Global events in UK are essential, per Ian Beattie and Mark Munro, photo by British Athletics
The Muller Anniversary Games entralled the nation (and the world), photo by British Athletics
The London Anniversary Games had loyal crowds, fans of athletics, photo by British Athletics
The changes in the last two weeks at British Athletics and UK Athletics, are paradigm changing. The former administration was the focal point of frustration from coaches, athletes, fans and sponsors. Under Ian Beattie and Mark Munro, the appreciation of the situation is quite clear. Perhaps a better word could be, the word “sobering”. There have been some less than stellar moments.
Across the pond, I can not tell my friend in Oxford how many times I have seen American companies and federations put non track or running people at the top of the food chain. In most cases, the human need to change, and built a legacy total “screws the pooch”. Change for changes’ sake is wrong. But, the quick moves by Ian Beattie, in his first UK meeting mind you, must have given Jo Coates the knowledge that it was time to remove herself.
In this piece, Stuart Weir updates us on the plans to begin fixing some of the issues within British Athletics. Lots of lessons for us in the U.S.
Update on British athletics
Following the recent resignation of the CEO and Performance Director of British Athletics, an interim CEO was appointed and the process to replace the performance director has commenced. The job description for a new performance director looks for a candidate who can provide vision, leadership and strategic direction. A strategic thinker, confident with leading and managing change, excellent at relationship building and good communication skills etc etc is sought.
But two things are significant about the new post. Firstly the title has changed to Technical Director (performance) and the successful candidate is required to have “technical expertise in athletics” (track and field). Jo Coates and Sara Symington were both highly capable people with good experience of leadership in sport but neither of them was from the sport of athletics (track and field). A major criticism of them, arguably the major criticism was that the did not “get” the sport.
As it has been put, netball (the previous job of both Coates and Symington) is a game where six girls play against another six girls on a small court. Athletics involves races from 60m to 50K, throwing and jumping, track and field, road and cross country, outdoor summer and indoor winter etc. Development plans and strategies, which worked in netball, are not adequate for the diversity of our sport. Many people in our sport will be encouraged by the recognition that a mistake was made last time in appointing two “outsiders” to run our sport.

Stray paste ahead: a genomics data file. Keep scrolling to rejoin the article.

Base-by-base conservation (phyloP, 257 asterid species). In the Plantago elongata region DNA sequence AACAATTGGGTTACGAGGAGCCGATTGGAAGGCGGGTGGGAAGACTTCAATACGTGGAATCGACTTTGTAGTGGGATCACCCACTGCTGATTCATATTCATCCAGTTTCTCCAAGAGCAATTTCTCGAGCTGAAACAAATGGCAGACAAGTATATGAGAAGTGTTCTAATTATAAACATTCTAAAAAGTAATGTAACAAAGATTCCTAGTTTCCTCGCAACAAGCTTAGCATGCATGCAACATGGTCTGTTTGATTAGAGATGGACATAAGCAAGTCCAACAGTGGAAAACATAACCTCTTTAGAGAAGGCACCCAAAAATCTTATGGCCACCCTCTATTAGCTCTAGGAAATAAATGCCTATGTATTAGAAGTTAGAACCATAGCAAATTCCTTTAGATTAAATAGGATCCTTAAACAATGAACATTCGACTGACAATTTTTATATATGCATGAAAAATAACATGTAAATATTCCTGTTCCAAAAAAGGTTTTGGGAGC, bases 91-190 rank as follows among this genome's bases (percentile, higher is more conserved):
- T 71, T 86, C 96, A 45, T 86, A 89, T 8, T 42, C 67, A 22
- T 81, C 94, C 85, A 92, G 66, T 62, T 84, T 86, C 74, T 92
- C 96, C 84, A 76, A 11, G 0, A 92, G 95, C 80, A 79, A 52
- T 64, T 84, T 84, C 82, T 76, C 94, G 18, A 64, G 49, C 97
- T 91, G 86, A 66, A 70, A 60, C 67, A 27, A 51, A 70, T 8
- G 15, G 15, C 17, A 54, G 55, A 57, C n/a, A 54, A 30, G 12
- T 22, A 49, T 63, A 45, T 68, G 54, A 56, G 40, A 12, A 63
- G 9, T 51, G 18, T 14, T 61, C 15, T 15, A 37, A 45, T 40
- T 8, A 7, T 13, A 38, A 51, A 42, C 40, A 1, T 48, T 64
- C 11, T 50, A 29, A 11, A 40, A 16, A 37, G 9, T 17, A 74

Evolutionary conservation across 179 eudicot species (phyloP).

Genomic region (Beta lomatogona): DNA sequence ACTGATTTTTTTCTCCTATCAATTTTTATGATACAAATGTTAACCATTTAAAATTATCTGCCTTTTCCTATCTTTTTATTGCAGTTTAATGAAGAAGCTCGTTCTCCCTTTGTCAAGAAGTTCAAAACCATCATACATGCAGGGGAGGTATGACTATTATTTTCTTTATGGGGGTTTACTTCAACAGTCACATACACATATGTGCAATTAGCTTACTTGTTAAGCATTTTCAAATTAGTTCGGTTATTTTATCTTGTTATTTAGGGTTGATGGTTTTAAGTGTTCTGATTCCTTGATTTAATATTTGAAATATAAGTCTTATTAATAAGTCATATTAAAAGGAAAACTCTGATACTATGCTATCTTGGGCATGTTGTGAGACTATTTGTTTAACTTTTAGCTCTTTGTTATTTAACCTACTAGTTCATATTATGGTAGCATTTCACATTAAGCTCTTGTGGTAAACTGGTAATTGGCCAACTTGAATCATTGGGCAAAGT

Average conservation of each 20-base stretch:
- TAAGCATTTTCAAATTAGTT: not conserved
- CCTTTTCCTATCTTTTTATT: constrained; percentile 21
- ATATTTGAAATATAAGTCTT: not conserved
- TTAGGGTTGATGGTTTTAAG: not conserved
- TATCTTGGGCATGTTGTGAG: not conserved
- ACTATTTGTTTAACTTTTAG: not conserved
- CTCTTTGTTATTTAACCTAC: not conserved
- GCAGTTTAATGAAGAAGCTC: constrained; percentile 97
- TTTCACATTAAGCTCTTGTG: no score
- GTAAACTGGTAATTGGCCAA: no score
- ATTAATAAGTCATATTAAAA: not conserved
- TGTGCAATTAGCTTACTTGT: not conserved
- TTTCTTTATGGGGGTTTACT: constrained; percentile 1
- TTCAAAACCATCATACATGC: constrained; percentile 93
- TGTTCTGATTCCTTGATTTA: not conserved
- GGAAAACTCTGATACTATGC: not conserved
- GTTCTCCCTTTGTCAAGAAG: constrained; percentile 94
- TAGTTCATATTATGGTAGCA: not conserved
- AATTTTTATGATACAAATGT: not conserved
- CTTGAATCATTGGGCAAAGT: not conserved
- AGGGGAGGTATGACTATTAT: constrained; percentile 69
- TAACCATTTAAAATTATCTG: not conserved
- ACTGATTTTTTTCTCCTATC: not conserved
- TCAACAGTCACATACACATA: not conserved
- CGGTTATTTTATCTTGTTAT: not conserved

Another significant moment was the publication late last month of the “UK wide coaching strategy for athletics”, a document created through consultation with the athletics coaching community across the UK using surveys, focus groups and individual conversations. The document states: “we want UK coaches to be the best in the world, working in roles across a pathway with expertise in as many events as possible”.
It talks of the need for increasing visibility of coaches and recognizing their value. A section entitled well-being of coaches refers to “treating coaches with dignity, respect and recognition”. The document sets out the joint values of British, Scottish, English, Welsh and Northern Ireland athletics alongside objectives and an identification of issues that need to be addressed, as well as key measures of success. There’s an action plan for the next three years.
Four strategic priorities are identified
1 Coach focused philosophy
2 Inclusive, valued coaching work force
3 Coach learning and development
4 Expert high performance and talent coaches.
The new report has been widely welcomed.
The report can be downloaded at: UK-Wide-Coaching-Strategy-FINAL.pdf (uka.org.uk)
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